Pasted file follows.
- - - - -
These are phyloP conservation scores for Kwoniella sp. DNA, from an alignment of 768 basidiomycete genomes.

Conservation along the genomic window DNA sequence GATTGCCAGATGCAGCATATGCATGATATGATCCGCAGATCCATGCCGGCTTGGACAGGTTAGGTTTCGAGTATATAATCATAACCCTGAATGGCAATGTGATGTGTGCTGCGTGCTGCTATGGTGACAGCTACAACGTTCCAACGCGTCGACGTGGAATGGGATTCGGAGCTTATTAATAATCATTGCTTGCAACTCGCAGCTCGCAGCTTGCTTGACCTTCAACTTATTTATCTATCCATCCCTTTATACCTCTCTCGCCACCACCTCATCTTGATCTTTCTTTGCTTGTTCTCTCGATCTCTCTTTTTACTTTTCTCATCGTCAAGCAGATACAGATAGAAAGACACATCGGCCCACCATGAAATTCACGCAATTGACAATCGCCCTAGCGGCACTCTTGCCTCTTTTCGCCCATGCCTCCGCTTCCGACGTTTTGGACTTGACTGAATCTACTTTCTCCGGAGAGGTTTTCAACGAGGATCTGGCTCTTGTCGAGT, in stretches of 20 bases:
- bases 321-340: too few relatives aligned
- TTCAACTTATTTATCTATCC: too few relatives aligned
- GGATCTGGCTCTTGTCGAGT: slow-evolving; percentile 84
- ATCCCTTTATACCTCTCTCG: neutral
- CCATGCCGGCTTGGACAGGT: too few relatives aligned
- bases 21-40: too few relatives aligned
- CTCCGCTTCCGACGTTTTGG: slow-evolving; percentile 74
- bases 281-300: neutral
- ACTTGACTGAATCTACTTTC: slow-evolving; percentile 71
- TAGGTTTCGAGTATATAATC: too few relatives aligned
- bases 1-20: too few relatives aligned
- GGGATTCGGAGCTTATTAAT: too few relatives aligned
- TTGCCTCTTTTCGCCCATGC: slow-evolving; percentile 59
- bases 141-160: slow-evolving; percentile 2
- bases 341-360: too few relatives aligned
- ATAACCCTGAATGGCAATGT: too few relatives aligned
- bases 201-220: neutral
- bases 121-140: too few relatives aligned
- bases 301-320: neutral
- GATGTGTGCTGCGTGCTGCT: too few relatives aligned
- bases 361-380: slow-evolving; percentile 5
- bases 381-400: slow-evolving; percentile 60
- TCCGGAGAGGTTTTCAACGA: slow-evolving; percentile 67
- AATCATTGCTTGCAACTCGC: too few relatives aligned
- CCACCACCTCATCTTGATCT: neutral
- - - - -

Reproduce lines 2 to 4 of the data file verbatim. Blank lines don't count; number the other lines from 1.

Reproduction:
Conservation along the genomic window DNA sequence GATTGCCAGATGCAGCATATGCATGATATGATCCGCAGATCCATGCCGGCTTGGACAGGTTAGGTTTCGAGTATATAATCATAACCCTGAATGGCAATGTGATGTGTGCTGCGTGCTGCTATGGTGACAGCTACAACGTTCCAACGCGTCGACGTGGAATGGGATTCGGAGCTTATTAATAATCATTGCTTGCAACTCGCAGCTCGCAGCTTGCTTGACCTTCAACTTATTTATCTATCCATCCCTTTATACCTCTCTCGCCACCACCTCATCTTGATCTTTCTTTGCTTGTTCTCTCGATCTCTCTTTTTACTTTTCTCATCGTCAAGCAGATACAGATAGAAAGACACATCGGCCCACCATGAAATTCACGCAATTGACAATCGCCCTAGCGGCACTCTTGCCTCTTTTCGCCCATGCCTCCGCTTCCGACGTTTTGGACTTGACTGAATCTACTTTCTCCGGAGAGGTTTTCAACGAGGATCTGGCTCTTGTCGAGT, in stretches of 20 bases:
- bases 321-340: too few relatives aligned
- TTCAACTTATTTATCTATCC: too few relatives aligned